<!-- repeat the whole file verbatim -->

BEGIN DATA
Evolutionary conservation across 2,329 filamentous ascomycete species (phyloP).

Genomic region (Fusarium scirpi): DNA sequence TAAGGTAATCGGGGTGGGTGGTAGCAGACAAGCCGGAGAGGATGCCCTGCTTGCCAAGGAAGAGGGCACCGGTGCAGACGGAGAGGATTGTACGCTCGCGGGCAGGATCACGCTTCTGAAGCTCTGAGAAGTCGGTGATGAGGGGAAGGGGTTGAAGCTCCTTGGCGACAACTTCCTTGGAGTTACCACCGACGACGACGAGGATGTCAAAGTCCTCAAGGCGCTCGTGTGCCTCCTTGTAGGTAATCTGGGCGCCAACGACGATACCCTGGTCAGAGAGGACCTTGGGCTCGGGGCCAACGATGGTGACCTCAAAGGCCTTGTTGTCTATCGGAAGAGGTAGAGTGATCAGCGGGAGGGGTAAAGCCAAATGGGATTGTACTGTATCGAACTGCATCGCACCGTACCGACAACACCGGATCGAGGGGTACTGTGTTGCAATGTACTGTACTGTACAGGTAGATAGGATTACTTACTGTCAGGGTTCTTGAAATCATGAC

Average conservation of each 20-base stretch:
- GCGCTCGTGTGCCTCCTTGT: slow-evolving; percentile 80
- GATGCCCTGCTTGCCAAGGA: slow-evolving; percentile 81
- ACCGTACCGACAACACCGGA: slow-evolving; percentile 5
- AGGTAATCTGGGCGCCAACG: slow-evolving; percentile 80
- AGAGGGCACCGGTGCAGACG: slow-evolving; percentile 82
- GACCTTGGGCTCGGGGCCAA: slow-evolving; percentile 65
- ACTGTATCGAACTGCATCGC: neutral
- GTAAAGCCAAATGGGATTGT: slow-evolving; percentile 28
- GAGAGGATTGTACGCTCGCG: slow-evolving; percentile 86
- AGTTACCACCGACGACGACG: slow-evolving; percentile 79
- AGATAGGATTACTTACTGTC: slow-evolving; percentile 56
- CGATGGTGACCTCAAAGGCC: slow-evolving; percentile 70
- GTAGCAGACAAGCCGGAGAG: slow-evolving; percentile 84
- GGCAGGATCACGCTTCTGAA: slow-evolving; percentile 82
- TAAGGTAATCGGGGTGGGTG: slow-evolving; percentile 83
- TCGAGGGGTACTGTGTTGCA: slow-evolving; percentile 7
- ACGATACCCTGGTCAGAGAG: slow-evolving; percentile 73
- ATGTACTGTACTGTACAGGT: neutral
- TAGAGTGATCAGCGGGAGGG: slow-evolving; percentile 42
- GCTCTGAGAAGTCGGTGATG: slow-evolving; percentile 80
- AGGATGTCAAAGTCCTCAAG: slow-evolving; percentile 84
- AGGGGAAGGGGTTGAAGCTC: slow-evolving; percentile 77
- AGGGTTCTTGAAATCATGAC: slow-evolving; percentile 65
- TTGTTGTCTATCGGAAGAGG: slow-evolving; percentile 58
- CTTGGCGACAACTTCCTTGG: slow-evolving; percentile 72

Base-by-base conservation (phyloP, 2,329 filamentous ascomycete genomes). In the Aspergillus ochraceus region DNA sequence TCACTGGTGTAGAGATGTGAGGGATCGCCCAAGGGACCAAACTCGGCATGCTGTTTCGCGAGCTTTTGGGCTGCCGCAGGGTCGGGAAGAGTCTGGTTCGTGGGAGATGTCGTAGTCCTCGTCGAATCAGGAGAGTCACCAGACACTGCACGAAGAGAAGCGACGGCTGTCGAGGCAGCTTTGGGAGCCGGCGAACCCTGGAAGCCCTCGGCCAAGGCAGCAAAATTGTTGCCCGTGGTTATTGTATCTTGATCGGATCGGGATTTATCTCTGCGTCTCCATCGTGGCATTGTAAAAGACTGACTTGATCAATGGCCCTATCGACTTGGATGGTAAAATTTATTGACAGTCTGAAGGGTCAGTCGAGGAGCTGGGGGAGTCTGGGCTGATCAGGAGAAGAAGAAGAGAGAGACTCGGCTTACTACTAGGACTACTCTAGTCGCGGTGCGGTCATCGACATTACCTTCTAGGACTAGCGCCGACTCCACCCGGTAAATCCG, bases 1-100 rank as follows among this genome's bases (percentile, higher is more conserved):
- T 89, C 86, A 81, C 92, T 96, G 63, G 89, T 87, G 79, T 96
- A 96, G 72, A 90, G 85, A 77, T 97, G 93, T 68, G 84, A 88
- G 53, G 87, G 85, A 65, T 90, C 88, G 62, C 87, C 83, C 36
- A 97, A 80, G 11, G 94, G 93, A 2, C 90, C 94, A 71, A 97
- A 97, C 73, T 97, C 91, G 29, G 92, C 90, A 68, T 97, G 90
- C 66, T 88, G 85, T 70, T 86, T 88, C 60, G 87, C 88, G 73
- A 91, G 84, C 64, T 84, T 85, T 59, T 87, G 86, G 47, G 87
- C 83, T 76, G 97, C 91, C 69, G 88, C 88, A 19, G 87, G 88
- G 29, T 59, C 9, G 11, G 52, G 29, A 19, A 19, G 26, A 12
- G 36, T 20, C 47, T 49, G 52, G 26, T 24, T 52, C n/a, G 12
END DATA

Evolutionary conservation across 2,329 filamentous ascomycete species (phyloP).

Genomic region (Fusarium scirpi): DNA sequence TAAGGTAATCGGGGTGGGTGGTAGCAGACAAGCCGGAGAGGATGCCCTGCTTGCCAAGGAAGAGGGCACCGGTGCAGACGGAGAGGATTGTACGCTCGCGGGCAGGATCACGCTTCTGAAGCTCTGAGAAGTCGGTGATGAGGGGAAGGGGTTGAAGCTCCTTGGCGACAACTTCCTTGGAGTTACCACCGACGACGACGAGGATGTCAAAGTCCTCAAGGCGCTCGTGTGCCTCCTTGTAGGTAATCTGGGCGCCAACGACGATACCCTGGTCAGAGAGGACCTTGGGCTCGGGGCCAACGATGGTGACCTCAAAGGCCTTGTTGTCTATCGGAAGAGGTAGAGTGATCAGCGGGAGGGGTAAAGCCAAATGGGATTGTACTGTATCGAACTGCATCGCACCGTACCGACAACACCGGATCGAGGGGTACTGTGTTGCAATGTACTGTACTGTACAGGTAGATAGGATTACTTACTGTCAGGGTTCTTGAAATCATGAC

Average conservation of each 20-base stretch:
- GCGCTCGTGTGCCTCCTTGT: slow-evolving; percentile 80
- GATGCCCTGCTTGCCAAGGA: slow-evolving; percentile 81
- ACCGTACCGACAACACCGGA: slow-evolving; percentile 5
- AGGTAATCTGGGCGCCAACG: slow-evolving; percentile 80
- AGAGGGCACCGGTGCAGACG: slow-evolving; percentile 82
- GACCTTGGGCTCGGGGCCAA: slow-evolving; percentile 65
- ACTGTATCGAACTGCATCGC: neutral
- GTAAAGCCAAATGGGATTGT: slow-evolving; percentile 28
- GAGAGGATTGTACGCTCGCG: slow-evolving; percentile 86
- AGTTACCACCGACGACGACG: slow-evolving; percentile 79
- AGATAGGATTACTTACTGTC: slow-evolving; percentile 56
- CGATGGTGACCTCAAAGGCC: slow-evolving; percentile 70
- GTAGCAGACAAGCCGGAGAG: slow-evolving; percentile 84
- GGCAGGATCACGCTTCTGAA: slow-evolving; percentile 82
- TAAGGTAATCGGGGTGGGTG: slow-evolving; percentile 83
- TCGAGGGGTACTGTGTTGCA: slow-evolving; percentile 7
- ACGATACCCTGGTCAGAGAG: slow-evolving; percentile 73
- ATGTACTGTACTGTACAGGT: neutral
- TAGAGTGATCAGCGGGAGGG: slow-evolving; percentile 42
- GCTCTGAGAAGTCGGTGATG: slow-evolving; percentile 80
- AGGATGTCAAAGTCCTCAAG: slow-evolving; percentile 84
- AGGGGAAGGGGTTGAAGCTC: slow-evolving; percentile 77
- AGGGTTCTTGAAATCATGAC: slow-evolving; percentile 65
- TTGTTGTCTATCGGAAGAGG: slow-evolving; percentile 58
- CTTGGCGACAACTTCCTTGG: slow-evolving; percentile 72

Base-by-base conservation (phyloP, 2,329 filamentous ascomycete genomes). In the Aspergillus ochraceus region DNA sequence TCACTGGTGTAGAGATGTGAGGGATCGCCCAAGGGACCAAACTCGGCATGCTGTTTCGCGAGCTTTTGGGCTGCCGCAGGGTCGGGAAGAGTCTGGTTCGTGGGAGATGTCGTAGTCCTCGTCGAATCAGGAGAGTCACCAGACACTGCACGAAGAGAAGCGACGGCTGTCGAGGCAGCTTTGGGAGCCGGCGAACCCTGGAAGCCCTCGGCCAAGGCAGCAAAATTGTTGCCCGTGGTTATTGTATCTTGATCGGATCGGGATTTATCTCTGCGTCTCCATCGTGGCATTGTAAAAGACTGACTTGATCAATGGCCCTATCGACTTGGATGGTAAAATTTATTGACAGTCTGAAGGGTCAGTCGAGGAGCTGGGGGAGTCTGGGCTGATCAGGAGAAGAAGAAGAGAGAGACTCGGCTTACTACTAGGACTACTCTAGTCGCGGTGCGGTCATCGACATTACCTTCTAGGACTAGCGCCGACTCCACCCGGTAAATCCG, bases 1-100 rank as follows among this genome's bases (percentile, higher is more conserved):
- T 89, C 86, A 81, C 92, T 96, G 63, G 89, T 87, G 79, T 96
- A 96, G 72, A 90, G 85, A 77, T 97, G 93, T 68, G 84, A 88
- G 53, G 87, G 85, A 65, T 90, C 88, G 62, C 87, C 83, C 36
- A 97, A 80, G 11, G 94, G 93, A 2, C 90, C 94, A 71, A 97
- A 97, C 73, T 97, C 91, G 29, G 92, C 90, A 68, T 97, G 90
- C 66, T 88, G 85, T 70, T 86, T 88, C 60, G 87, C 88, G 73
- A 91, G 84, C 64, T 84, T 85, T 59, T 87, G 86, G 47, G 87
- C 83, T 76, G 97, C 91, C 69, G 88, C 88, A 19, G 87, G 88
- G 29, T 59, C 9, G 11, G 52, G 29, A 19, A 19, G 26, A 12
- G 36, T 20, C 47, T 49, G 52, G 26, T 24, T 52, C n/a, G 12